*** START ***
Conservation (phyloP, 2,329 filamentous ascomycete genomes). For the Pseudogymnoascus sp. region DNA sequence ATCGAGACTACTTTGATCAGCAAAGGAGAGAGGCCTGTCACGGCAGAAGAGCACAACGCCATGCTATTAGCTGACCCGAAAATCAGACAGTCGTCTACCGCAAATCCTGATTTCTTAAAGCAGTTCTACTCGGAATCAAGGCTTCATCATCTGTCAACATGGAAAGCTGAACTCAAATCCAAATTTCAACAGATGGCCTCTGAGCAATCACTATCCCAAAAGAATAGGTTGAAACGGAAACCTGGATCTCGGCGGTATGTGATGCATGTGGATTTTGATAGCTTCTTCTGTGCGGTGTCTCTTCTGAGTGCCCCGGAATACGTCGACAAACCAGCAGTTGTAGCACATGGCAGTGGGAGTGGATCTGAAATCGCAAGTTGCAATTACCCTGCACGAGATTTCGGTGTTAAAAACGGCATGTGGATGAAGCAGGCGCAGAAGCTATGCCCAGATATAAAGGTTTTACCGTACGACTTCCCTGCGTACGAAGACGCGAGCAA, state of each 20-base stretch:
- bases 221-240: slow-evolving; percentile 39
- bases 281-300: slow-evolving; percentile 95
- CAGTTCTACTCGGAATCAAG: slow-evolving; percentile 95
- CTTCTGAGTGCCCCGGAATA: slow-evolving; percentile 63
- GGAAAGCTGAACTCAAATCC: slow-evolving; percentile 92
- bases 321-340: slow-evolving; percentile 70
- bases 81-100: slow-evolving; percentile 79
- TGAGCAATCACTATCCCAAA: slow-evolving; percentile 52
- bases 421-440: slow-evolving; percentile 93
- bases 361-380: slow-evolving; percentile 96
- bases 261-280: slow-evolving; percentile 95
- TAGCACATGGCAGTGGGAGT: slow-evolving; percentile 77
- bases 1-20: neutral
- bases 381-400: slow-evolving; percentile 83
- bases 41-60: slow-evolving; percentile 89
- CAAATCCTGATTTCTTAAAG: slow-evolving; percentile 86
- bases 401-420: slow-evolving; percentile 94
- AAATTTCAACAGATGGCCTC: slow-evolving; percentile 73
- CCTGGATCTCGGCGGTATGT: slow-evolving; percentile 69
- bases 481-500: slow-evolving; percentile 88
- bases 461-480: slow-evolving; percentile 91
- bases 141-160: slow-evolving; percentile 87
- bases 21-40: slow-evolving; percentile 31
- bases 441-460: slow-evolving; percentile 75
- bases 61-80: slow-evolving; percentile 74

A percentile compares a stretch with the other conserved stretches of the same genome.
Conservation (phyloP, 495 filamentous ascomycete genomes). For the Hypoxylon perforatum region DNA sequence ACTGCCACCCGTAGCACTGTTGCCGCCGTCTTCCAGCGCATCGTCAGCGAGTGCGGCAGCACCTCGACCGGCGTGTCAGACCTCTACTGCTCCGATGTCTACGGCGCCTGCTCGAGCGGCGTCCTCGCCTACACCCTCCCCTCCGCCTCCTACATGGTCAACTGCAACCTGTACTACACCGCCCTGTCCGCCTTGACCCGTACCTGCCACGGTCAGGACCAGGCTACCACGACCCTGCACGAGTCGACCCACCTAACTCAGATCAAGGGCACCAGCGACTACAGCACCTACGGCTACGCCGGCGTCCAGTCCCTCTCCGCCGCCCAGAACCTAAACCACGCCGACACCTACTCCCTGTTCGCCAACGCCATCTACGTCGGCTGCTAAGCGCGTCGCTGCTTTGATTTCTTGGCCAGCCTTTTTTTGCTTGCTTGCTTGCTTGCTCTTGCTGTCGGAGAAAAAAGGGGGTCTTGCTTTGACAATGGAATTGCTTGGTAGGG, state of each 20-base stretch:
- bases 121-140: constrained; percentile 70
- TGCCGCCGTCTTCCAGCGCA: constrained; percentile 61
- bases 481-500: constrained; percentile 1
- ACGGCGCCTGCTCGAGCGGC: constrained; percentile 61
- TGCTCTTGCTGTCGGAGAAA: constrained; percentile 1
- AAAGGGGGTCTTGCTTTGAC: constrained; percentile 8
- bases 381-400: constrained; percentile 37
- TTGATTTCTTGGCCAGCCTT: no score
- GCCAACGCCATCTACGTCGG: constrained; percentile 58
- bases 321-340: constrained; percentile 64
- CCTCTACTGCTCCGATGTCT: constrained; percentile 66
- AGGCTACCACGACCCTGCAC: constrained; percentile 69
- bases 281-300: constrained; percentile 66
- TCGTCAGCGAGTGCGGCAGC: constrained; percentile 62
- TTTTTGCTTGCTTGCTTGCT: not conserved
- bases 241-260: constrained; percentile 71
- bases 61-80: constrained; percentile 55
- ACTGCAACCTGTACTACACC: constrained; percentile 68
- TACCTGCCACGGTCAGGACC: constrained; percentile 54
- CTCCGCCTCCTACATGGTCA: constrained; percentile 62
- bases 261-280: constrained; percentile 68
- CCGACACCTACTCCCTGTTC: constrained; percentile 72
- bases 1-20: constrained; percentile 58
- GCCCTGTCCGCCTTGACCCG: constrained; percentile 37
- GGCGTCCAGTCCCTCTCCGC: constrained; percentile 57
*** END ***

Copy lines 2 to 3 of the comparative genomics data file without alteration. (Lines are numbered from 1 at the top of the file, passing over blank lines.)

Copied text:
- bases 221-240: slow-evolving; percentile 39
- bases 281-300: slow-evolving; percentile 95